Indonesia, home to the second largest natural rainforest in the world has for the past decade been overwhelmed with forest and land fires and its attendant haze problem. While it is true some fires will occur naturally during the dry season; especially when the El-Nino cycle comes to pass, there are human induced fires that can and have to be controlled. Since the worst hit in 1997, the fires and haze have been an annual “ritual” affecting the health and livelihood of the peoples in the region.
The ASEAN Agreement on Transboundary Haze Pollution (AATHP) is a regional mechanism which attempts to address the problem and is intended to be beneficial to all parties, Indonesia as the major source of haze pollution as well as the neighboring countries affected by the haze. However after the ASEAN countries includingIndonesia signed it 5 years ago, it is yet to be ratified by Indonesian parliament. A workshop jointly organized by Singapore Institute of International Affairs (SIIA), Centre for Strategic and International Studies (CSIS) Indonesia and World Wide Fund for Nature (WWF) Indonesia tried to engage stakeholders in Indonesia in better understanding and determining practical implementation of the ASEAN Agreement, should it be ratified by Indonesia.
The recurring haze does not mean that Indonesia has done nothing. Some efforts have been made, at local level, close to the haze affected areas and at national policy level. However, the stakeholders’ notions are still divided.
There is increasing recognition that the fire and haze primarily affect Indonesia, and are therefore issues that the country must address for its own good and those of its citizens. This is at least the points taken by the Indonesian NGOs and local officials, based on their real life experiences, close to the ground. These NGOs have projects in fire prone areas and work directly with the victims of the fires and the thickest haze. Similarly, local officials in these fire-prone areas see the catastrophe up close.
In contrast, some policy makers who sit in Jakarta know little or nothing of the haze as a first hand problem. One area of contention remains the identity of the primary culprits. The Indonesian NGOs allege that the fires and haze stem mainly from lands owned by some of the large plantation companies. Others - including some officials and especially corporate spokesmen - put the blame on the small scale, traditional farmers. However, while determining the parties responsible for the fires and addressing them are important, the issue of ratifying the treaty need to be viewed in its own right. Rizal Sukma, Deputy Executive Director, CSIS believes that ratification of the treaty is important because it concerns the environment as well as Indonesia’s foreign policy and its international image.
“It is not right to think that we do not need to ratify the ASEAN haze treaty. It is important, not only in the context of haze but in Indonesia’s foreign policy particularly Indonesia’s position in ASEAN. Even if we want to look at it in haze context, ratification is important. It will give additional pressure to the government to take concrete actions in solving the problem. So, there is a collective pressure at regional level. It is not only about Indonesia, but it relates to regional obligations thatIndonesia has to fulfill.”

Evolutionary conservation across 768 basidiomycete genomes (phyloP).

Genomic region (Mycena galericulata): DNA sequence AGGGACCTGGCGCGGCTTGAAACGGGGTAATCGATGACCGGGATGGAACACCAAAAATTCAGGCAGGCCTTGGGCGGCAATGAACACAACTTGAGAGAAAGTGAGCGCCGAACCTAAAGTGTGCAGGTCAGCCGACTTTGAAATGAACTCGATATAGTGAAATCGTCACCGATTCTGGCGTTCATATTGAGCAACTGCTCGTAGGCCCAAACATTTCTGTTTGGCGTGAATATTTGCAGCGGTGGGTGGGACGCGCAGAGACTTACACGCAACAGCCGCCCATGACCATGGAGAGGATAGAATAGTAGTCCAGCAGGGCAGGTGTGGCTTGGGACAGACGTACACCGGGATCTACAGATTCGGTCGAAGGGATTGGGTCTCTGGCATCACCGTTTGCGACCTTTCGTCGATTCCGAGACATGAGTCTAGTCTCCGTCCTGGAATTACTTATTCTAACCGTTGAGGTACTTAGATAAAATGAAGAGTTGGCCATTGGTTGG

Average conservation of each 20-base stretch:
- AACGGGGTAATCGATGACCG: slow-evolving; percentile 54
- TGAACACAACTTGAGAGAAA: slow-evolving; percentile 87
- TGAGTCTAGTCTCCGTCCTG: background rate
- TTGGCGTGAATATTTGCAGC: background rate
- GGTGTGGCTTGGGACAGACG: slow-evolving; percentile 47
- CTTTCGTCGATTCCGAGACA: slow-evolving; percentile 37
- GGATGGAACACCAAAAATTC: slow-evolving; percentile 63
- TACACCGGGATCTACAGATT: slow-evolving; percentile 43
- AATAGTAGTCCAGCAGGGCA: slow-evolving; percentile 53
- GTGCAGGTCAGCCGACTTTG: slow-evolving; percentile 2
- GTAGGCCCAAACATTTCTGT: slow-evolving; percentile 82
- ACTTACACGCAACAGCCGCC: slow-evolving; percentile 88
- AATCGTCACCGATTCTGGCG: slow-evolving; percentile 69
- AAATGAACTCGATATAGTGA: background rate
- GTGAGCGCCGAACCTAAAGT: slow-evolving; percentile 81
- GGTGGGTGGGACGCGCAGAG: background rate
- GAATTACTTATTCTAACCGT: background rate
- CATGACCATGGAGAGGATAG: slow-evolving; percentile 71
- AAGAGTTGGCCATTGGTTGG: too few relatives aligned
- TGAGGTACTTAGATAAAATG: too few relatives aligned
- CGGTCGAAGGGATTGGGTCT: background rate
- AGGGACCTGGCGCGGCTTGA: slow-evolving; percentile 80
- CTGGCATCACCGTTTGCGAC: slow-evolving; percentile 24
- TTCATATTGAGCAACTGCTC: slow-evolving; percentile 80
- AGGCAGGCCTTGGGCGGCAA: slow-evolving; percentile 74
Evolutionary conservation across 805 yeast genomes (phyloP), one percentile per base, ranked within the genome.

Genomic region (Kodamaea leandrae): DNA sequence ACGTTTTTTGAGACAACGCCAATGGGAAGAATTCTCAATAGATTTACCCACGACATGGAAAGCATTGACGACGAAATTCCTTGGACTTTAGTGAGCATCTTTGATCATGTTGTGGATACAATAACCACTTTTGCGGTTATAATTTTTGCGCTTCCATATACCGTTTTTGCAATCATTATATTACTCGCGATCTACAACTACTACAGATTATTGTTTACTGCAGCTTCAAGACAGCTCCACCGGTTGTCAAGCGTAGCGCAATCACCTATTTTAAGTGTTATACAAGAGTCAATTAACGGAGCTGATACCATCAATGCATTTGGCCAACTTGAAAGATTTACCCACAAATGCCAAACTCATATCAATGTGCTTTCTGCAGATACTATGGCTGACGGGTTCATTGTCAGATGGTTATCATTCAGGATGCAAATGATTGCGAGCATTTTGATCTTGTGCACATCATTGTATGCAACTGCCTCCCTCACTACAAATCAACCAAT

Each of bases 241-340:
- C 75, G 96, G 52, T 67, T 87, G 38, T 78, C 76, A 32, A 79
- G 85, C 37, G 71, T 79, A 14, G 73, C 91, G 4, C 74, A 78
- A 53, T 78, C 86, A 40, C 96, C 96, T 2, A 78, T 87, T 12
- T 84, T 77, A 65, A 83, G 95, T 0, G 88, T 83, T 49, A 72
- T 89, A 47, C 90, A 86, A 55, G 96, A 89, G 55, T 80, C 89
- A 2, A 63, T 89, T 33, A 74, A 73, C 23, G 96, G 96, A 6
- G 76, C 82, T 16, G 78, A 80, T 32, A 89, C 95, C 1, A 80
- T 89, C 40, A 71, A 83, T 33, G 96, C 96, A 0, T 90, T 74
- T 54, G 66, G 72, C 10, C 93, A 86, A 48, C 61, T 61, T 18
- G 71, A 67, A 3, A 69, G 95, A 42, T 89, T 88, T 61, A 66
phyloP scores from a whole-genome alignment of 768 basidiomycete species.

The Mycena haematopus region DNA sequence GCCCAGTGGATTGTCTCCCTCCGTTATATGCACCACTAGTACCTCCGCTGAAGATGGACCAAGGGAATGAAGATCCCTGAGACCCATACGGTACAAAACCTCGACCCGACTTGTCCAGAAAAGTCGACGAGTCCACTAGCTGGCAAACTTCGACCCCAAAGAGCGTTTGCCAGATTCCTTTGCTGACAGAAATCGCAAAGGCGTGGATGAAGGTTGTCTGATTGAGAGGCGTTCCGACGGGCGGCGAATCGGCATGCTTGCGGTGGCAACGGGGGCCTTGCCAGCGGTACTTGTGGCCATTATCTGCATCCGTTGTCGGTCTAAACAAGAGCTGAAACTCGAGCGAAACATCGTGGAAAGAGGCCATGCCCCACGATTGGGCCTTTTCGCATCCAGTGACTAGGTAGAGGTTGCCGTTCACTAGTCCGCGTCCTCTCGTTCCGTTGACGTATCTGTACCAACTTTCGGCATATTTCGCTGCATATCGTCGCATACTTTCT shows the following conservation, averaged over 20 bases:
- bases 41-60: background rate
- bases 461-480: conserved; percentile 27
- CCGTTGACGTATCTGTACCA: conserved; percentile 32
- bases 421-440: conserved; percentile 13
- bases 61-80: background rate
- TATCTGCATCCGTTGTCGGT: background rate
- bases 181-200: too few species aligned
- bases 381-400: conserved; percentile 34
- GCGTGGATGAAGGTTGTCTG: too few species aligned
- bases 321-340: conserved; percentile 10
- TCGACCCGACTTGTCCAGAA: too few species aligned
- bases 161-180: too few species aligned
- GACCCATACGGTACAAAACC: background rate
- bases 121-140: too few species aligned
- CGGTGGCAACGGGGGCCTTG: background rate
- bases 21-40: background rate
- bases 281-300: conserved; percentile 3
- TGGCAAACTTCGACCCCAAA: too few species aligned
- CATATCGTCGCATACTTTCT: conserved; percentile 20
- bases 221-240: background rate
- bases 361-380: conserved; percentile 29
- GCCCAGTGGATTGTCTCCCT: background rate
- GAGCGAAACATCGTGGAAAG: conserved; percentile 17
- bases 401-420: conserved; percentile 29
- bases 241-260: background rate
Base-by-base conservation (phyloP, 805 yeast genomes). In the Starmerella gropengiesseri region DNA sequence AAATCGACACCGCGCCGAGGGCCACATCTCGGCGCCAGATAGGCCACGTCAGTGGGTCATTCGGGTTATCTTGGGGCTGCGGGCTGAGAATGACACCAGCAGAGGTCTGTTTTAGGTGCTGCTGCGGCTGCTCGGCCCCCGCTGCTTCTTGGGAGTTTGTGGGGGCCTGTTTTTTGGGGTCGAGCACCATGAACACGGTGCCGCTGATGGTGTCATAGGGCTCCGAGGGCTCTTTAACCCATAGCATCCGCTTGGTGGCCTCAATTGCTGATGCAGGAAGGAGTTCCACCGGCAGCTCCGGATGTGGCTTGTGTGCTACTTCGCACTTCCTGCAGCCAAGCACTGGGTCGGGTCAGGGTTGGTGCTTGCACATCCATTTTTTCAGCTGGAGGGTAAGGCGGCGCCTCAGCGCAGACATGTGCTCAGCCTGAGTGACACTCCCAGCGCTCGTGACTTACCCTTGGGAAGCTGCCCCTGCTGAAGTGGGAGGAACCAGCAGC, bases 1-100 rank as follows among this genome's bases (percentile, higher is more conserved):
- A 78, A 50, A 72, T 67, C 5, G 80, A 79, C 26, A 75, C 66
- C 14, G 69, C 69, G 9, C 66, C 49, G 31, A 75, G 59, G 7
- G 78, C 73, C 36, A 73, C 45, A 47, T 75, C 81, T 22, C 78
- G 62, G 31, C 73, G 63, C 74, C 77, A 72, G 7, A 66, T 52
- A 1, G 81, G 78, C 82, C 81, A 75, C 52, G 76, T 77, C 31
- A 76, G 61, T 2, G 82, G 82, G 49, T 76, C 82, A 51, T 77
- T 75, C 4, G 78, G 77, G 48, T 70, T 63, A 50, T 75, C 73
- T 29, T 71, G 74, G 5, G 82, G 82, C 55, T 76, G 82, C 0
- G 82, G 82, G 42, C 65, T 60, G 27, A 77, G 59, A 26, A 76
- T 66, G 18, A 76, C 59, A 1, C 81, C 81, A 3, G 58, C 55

According to Rizal, Indonesia is facing serious global image problem after being recorded by the Guinness Book of World Records as the country which pursues the highest rate of deforestation -- with 1.8 million hectares of forest destroyed each year, from 2000 to 2005. Indonesia’s lack of seriousness in tackling the haze problem may devolve its global image.
The Minister of Forestry, MS Kaban, whose speech was read out by his special adviser Sutino Wibowo, demanded the haze issue to be linked to other comprehensive environmental problems such as illegal logging. This sentiment is also shared by many members of parliament. However, the Ministry of Environment is pushing for the ratification process as it believed that it is important to address the haze issues on its own. Most NGOs working in the area as well as local government also supported the efforts to tackle haze problem on the ground. Simon Tay, Chairman of the Singapore Institute of International Affairs expressed his puzzlement why Indonesian members of parliament seemed to lack seriousness in tackling the haze problem.
Executive Director of WWF Indonesia, Mubariq Ahmad admitted that the ratification issue has become politicised. Although he did not refuse the ASEAN mechanism, with his economics background, he emphasized more on economic transaction as solution to the haze problem. He believes that avoiding deforestation under the Kyoto Protocol is an attractive alternative.
The supporters of the Agreement acknowledge that while it is an important marker and useful mechanism, it is no panacea. Regional support will be needed.Singapore, Malaysia and other neighbours have agreed under the ASEAN agreement to put seed money into the Haze Control Fund. The haze however has been a long standing problem that deserves priority attention and the ASEAN Haze Agreement is an important step that should be supported. (17 May 2007)
Help fight illegal logging: Indonesia. It wants countries in region to do their bit, in return for ratification of Asean haze pact (Straits Times, 12 May 2007)
Pro and Contra of ASEAN Agreement on Transboundary Haze Pollution, Sinar Harapan, (14 May 2007)
Efforts have been made, is ratification still needed?, Radio Singapore International, (14 May 2007)
Indonesia faces serious global image problem, Op-ed by Rizal Sukma, Deputy Director
of CSIS (Jakarta Post, 14 May 2007)
Return of the Haze, Op-ed by Simon Tay, Chairman of SIIA (Today, 17 May 2007)
Indonesian NGOs and Local Officials Want Haze Stopped, Letter to Editor (Straits Times, 17 May 2007)